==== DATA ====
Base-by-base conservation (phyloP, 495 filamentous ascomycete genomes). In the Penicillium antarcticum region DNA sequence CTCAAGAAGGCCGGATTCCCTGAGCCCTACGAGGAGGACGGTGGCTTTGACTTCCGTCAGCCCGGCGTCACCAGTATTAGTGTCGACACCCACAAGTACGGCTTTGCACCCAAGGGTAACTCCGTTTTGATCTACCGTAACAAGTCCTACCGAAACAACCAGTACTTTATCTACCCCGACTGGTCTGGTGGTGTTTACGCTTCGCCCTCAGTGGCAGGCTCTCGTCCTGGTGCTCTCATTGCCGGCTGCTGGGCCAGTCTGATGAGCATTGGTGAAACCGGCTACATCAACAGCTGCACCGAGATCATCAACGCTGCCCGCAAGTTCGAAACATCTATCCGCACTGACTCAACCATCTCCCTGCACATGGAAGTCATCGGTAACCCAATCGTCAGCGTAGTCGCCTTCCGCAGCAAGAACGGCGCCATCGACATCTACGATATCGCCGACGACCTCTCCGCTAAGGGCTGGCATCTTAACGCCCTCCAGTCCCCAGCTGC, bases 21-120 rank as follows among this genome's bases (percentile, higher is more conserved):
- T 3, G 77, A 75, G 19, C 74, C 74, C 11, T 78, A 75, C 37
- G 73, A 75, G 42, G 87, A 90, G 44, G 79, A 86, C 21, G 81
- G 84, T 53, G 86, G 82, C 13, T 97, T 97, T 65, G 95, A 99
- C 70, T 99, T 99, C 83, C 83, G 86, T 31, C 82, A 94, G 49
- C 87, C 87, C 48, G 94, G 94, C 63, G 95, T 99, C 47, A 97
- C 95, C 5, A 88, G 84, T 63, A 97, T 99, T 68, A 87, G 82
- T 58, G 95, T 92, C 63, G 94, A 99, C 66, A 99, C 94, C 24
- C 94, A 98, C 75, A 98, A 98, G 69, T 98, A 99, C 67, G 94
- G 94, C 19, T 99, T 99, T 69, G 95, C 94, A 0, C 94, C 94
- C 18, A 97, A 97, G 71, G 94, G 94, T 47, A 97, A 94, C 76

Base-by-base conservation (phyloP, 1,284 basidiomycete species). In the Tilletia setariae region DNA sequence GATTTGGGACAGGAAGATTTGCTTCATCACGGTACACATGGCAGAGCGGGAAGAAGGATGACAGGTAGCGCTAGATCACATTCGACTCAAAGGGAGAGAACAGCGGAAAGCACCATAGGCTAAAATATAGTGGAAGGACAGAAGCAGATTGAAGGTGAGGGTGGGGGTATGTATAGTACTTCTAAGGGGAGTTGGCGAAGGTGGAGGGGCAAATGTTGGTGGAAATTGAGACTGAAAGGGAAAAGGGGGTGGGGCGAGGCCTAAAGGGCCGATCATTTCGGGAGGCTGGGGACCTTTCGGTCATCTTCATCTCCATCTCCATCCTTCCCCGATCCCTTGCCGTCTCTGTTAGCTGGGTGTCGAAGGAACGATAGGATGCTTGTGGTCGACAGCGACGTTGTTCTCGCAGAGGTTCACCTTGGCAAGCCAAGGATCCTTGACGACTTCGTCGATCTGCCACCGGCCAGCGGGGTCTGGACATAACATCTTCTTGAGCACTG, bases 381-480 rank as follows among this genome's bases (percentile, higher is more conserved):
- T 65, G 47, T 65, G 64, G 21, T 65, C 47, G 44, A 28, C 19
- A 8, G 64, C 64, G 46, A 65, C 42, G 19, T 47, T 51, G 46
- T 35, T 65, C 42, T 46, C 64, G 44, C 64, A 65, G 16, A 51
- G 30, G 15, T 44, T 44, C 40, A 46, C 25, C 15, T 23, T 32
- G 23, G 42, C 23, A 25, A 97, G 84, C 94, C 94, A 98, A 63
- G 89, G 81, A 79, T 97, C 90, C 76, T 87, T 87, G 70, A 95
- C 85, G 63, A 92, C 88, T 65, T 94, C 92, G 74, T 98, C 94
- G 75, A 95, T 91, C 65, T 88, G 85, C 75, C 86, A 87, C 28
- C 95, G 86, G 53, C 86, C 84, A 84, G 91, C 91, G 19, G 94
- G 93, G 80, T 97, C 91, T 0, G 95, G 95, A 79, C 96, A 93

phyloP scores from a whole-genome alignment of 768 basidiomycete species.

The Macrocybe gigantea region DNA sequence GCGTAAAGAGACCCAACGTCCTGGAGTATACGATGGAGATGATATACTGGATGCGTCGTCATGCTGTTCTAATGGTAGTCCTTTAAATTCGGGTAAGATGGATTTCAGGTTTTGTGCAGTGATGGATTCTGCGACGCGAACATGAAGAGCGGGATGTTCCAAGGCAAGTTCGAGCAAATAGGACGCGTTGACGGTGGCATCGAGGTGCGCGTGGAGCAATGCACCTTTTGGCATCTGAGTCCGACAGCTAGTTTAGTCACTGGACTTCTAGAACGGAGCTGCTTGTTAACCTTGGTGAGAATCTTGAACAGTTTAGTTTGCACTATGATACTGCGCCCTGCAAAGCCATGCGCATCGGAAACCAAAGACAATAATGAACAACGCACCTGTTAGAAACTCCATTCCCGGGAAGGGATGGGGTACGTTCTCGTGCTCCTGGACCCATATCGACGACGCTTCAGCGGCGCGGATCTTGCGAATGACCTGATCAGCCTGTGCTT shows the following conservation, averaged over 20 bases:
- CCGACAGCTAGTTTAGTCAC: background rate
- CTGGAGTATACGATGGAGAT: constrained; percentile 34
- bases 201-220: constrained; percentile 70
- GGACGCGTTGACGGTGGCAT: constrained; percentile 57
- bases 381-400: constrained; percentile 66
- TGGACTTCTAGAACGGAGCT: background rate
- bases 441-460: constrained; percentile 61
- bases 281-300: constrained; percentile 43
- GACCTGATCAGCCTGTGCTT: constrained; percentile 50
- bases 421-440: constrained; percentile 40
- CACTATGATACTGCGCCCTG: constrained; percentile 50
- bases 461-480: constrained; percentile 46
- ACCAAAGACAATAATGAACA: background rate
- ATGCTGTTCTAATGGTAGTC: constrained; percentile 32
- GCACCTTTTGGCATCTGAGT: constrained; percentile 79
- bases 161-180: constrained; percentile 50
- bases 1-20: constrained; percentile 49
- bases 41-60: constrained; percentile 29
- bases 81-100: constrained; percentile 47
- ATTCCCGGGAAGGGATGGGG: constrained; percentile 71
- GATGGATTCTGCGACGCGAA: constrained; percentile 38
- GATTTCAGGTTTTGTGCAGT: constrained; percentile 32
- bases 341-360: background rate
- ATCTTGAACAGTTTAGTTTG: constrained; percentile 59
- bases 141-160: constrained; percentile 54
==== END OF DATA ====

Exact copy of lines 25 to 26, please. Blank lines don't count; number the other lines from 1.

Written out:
- CCGACAGCTAGTTTAGTCAC: background rate
- CTGGAGTATACGATGGAGAT: constrained; percentile 34